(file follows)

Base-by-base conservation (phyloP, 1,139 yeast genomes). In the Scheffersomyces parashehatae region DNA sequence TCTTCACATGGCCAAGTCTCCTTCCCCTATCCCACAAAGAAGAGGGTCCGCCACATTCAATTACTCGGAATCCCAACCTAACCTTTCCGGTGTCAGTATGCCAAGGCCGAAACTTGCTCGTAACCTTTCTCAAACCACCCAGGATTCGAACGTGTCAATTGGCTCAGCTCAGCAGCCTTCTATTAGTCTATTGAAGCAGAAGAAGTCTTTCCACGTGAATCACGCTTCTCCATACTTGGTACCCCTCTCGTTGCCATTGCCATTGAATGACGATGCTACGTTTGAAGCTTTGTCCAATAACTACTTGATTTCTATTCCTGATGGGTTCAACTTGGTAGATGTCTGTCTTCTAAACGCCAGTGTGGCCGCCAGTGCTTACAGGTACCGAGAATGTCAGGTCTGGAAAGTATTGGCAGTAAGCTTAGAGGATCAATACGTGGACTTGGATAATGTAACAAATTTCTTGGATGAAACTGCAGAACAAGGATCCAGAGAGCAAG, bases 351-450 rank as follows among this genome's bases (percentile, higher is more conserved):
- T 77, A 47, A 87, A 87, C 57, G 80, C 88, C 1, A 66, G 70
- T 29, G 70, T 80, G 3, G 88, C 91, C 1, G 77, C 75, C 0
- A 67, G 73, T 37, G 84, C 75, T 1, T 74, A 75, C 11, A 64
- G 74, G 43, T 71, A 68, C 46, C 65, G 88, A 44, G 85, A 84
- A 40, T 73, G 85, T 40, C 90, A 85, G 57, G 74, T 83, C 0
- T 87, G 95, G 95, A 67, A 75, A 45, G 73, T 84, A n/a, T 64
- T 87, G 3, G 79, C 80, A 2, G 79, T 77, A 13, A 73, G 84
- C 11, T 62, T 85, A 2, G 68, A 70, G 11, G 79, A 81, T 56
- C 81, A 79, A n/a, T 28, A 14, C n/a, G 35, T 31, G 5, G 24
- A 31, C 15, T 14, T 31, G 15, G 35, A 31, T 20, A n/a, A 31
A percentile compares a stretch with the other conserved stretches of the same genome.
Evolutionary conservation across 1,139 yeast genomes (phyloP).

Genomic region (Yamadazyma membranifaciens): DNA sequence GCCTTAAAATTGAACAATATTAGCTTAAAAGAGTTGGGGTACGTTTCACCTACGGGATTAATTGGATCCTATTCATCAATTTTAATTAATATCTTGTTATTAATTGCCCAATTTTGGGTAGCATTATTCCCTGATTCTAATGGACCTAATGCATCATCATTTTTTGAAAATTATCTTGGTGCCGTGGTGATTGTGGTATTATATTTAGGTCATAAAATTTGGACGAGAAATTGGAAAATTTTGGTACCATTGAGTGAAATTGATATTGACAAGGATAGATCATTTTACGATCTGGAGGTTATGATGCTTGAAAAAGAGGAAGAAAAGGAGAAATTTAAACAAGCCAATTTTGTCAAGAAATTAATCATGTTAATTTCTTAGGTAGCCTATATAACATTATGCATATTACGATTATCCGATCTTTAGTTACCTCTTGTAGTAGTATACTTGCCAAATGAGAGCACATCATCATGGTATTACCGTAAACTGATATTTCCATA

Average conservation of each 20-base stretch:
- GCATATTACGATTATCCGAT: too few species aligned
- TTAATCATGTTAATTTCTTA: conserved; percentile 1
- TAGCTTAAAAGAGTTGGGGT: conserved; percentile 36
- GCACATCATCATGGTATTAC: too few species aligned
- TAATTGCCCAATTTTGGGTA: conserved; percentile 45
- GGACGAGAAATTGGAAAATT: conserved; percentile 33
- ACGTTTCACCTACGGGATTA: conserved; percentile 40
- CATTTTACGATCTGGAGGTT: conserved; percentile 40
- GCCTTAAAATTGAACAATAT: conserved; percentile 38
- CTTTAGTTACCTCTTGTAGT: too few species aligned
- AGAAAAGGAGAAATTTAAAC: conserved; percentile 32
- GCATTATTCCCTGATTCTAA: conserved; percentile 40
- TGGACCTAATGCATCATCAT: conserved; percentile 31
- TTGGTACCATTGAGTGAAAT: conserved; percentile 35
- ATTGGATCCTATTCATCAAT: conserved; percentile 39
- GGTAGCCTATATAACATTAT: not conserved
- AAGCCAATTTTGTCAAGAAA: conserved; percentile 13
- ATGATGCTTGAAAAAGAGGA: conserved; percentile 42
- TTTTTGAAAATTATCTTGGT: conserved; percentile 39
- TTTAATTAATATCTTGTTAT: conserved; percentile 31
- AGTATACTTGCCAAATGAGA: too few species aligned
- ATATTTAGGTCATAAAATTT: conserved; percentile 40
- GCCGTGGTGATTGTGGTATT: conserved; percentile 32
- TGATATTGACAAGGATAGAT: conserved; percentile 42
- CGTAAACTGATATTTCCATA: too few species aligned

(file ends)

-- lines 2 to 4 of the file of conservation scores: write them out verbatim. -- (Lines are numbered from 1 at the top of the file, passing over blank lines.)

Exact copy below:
- T 77, A 47, A 87, A 87, C 57, G 80, C 88, C 1, A 66, G 70
- T 29, G 70, T 80, G 3, G 88, C 91, C 1, G 77, C 75, C 0
- A 67, G 73, T 37, G 84, C 75, T 1, T 74, A 75, C 11, A 64